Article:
'Really hateful' abusive messages, says ask.fm user
The question-and-answer site ask.fm has been criticised in the last week after teenage girl died having experienced "web bullying" on the site.
Fourteen-year-old Hannah Smith was found hanged last week. Her father Dave Smith says he found messages on her account telling her to die.
The social networking site now says it will help with a police investigation.
Claire from London says she got "horrible" messages while using the site, which left her "really upset".
The 15-year-old, who did not want to use her real name, says she was "using ask.fm every day and it was quite fun to be on".
After a while, she started to receive abuse.
"The first time I started getting hate messages someone had written this massive, long paragraph about me, talking about my mum and talking about how I looked and that I wear too much makeup and things like that."
She says people at her school approached her about the posts, as they had also seen what was written.
"After I started getting hate I was just, I've had enough of this and deactivated my [account] because I kept getting upset."
The website, based in Latvia, has passed on their "deepest condolences" to Hannah Smith's family and friends.
In a statement they said: "Ask.fm actively encourages our users and their parents to report any incidences of bullying, either by using the in-site reporting button, or via our contact page.
"All reports are read by our team of moderators to ensure that genuine concerns are heard and acted upon immediately - and we always remove content reported to us that violates our terms of service."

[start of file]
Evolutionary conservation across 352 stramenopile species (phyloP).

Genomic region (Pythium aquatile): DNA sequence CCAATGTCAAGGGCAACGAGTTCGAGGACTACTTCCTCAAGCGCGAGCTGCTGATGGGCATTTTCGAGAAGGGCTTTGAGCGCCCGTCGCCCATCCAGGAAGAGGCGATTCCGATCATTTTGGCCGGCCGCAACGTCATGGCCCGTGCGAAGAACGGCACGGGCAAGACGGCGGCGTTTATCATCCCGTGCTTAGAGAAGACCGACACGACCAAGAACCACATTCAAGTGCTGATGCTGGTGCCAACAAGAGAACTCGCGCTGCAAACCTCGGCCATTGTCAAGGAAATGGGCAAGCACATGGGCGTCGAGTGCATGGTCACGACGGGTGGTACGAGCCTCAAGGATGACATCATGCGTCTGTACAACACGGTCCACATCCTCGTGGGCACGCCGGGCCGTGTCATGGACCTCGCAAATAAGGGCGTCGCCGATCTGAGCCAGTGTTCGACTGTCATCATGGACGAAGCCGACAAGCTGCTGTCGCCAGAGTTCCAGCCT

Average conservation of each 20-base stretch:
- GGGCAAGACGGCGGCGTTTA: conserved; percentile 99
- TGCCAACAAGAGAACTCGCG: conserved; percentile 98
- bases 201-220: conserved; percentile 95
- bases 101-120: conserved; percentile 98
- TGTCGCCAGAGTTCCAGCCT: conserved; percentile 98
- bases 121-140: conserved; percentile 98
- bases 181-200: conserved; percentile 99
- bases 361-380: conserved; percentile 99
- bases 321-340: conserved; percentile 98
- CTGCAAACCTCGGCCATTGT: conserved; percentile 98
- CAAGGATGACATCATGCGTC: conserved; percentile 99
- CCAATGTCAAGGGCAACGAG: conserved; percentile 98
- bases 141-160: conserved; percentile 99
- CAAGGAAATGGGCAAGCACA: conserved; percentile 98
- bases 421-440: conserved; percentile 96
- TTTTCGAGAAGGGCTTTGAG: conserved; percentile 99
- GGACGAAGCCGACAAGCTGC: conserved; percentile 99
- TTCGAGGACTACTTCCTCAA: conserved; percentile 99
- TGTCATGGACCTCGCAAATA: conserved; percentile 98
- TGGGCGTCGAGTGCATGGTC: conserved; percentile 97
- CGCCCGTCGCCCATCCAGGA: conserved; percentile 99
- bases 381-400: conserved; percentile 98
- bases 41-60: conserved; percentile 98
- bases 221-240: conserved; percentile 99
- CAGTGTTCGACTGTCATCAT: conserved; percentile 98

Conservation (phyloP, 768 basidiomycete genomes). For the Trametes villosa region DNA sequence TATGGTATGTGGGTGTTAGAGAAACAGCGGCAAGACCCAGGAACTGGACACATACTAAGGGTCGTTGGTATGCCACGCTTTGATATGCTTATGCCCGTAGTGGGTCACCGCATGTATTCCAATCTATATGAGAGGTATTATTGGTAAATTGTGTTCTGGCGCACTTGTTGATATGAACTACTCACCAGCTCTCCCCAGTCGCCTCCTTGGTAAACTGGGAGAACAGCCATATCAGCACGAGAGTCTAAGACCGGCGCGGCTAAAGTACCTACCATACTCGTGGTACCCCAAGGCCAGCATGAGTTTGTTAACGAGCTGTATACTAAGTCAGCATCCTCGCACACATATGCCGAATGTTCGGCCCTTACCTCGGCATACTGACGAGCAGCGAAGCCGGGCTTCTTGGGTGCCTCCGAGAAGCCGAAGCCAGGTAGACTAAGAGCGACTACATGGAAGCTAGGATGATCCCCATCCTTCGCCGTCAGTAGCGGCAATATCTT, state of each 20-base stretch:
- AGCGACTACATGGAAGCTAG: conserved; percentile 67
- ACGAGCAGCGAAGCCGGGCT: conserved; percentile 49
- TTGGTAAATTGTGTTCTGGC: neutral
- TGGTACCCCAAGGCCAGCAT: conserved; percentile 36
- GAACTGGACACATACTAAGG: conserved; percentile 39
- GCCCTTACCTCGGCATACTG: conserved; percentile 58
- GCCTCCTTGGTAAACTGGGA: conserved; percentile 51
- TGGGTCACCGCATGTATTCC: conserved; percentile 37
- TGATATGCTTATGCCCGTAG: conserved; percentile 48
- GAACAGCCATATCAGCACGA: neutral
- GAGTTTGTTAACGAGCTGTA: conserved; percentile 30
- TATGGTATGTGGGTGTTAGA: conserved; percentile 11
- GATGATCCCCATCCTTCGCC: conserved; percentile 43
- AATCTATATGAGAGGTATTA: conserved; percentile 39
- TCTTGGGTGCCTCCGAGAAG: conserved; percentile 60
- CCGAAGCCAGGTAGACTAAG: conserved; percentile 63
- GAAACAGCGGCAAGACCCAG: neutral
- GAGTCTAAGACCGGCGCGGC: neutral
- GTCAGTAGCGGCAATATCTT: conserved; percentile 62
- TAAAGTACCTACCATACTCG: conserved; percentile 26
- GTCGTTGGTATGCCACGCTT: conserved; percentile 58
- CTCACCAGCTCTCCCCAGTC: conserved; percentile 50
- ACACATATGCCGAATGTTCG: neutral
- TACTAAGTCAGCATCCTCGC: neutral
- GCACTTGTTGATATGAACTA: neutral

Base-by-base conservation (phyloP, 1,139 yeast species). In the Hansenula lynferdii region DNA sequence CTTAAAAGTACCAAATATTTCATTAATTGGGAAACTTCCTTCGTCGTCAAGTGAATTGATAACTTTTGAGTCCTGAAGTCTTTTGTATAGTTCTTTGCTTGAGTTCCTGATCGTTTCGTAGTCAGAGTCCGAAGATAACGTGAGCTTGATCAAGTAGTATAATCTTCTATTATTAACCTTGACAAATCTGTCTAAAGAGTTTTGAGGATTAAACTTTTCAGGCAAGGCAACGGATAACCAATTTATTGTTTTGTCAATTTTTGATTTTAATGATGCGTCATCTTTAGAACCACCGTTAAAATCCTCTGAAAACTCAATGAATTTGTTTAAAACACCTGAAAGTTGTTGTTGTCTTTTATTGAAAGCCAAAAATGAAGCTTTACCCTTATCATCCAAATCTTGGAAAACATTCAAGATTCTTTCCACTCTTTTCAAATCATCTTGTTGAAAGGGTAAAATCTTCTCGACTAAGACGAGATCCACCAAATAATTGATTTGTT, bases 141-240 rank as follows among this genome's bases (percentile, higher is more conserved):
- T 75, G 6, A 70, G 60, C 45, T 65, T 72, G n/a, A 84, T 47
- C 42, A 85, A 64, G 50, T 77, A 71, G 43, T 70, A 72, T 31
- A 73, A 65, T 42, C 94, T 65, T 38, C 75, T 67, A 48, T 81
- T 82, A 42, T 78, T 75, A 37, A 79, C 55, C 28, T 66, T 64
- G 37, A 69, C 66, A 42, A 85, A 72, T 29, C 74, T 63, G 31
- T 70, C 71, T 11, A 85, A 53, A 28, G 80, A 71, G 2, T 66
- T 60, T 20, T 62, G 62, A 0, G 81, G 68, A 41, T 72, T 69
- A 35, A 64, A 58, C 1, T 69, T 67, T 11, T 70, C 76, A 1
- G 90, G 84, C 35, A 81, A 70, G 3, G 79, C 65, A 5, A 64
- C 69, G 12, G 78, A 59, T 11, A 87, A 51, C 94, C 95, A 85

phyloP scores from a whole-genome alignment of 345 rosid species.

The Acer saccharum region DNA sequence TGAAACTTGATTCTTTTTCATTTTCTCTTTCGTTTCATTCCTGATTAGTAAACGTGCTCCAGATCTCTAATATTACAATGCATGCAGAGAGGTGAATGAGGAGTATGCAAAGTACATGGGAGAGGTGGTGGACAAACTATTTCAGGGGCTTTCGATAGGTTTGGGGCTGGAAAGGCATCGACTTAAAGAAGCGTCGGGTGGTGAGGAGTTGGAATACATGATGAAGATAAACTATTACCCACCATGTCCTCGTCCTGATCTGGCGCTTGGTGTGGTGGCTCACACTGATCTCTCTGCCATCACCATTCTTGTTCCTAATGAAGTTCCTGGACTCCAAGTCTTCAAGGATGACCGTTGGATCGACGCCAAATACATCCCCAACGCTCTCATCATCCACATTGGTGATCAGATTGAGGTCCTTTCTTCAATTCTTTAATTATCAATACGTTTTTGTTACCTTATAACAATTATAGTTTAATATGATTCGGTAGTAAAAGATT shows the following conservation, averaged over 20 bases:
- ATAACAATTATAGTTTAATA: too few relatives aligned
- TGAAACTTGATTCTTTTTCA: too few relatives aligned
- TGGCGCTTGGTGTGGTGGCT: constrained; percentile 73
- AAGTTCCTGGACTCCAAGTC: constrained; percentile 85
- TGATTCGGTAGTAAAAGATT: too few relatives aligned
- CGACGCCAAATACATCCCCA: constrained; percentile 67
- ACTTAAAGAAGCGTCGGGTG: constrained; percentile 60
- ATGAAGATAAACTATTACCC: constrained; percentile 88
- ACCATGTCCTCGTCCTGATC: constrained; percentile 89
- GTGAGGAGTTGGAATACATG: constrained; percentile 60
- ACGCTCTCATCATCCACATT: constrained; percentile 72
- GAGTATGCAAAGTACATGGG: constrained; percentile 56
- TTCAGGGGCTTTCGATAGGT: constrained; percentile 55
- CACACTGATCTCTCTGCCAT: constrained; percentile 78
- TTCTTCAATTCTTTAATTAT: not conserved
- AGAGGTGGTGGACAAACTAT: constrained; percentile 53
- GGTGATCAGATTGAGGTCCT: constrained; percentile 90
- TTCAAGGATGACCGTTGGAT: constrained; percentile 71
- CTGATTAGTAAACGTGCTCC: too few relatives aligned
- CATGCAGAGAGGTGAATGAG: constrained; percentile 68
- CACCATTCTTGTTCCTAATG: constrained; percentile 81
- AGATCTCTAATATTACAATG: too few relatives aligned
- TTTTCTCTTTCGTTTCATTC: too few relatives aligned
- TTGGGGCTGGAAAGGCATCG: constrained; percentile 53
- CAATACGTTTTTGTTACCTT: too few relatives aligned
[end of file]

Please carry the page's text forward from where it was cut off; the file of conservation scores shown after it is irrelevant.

Sixteen-year-old Kade, from Manchester, still regularly uses the site, despite being sent "really hateful stuff".
"My brother actually died when I was eight and I've had multiple questions about that, laughing at my brother's death.
"One of them was, 'I bet your brother was in pain for a long time.'"
Kade later found out that some of the messages had been sent by someone he considered to be a close friend.
"I just thought they were [someone] who I could trust but obviously not if they were sending them sort of questions."
Despite this he still uses the site because he likes "replying with sarcastic comments... and making people laugh".
Neither Claire nor Kade know what makes people post abusive messages on ask.fm, or other social media sites.
"I just think how can someone actually bring themselves to write something like that," says Claire.
"I just can't imagine bringing myself to write something like that."
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